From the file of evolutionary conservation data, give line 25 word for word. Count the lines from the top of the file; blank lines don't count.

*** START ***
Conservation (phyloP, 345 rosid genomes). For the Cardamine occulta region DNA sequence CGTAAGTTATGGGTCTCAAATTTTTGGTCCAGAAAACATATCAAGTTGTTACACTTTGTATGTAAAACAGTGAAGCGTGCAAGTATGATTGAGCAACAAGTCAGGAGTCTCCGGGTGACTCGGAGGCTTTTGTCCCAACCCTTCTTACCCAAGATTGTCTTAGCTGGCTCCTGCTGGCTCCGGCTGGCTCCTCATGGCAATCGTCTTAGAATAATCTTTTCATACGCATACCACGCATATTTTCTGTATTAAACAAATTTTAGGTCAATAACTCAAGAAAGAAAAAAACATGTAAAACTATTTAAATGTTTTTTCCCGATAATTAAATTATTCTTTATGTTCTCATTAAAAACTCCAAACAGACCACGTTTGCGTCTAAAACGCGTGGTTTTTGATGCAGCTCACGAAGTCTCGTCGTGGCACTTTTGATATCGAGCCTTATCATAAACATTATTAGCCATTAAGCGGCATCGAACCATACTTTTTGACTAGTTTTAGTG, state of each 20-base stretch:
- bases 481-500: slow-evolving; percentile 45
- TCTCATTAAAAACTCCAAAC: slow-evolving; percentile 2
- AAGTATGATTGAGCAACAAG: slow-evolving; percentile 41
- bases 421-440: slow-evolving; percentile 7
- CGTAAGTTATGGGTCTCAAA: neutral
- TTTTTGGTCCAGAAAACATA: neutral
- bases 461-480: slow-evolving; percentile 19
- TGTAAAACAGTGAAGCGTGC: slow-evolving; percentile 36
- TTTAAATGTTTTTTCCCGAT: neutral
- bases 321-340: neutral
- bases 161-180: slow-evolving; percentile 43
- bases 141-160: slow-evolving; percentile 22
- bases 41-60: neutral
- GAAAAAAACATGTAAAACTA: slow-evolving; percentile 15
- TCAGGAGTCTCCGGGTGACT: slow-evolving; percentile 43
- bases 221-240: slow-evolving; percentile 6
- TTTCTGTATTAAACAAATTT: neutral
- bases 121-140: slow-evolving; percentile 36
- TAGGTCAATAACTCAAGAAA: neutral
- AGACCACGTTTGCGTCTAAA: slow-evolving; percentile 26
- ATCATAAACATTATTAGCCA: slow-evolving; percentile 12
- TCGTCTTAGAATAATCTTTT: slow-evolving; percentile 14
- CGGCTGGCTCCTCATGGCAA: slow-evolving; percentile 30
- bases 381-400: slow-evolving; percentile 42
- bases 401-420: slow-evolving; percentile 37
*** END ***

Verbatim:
- bases 381-400: slow-evolving; percentile 42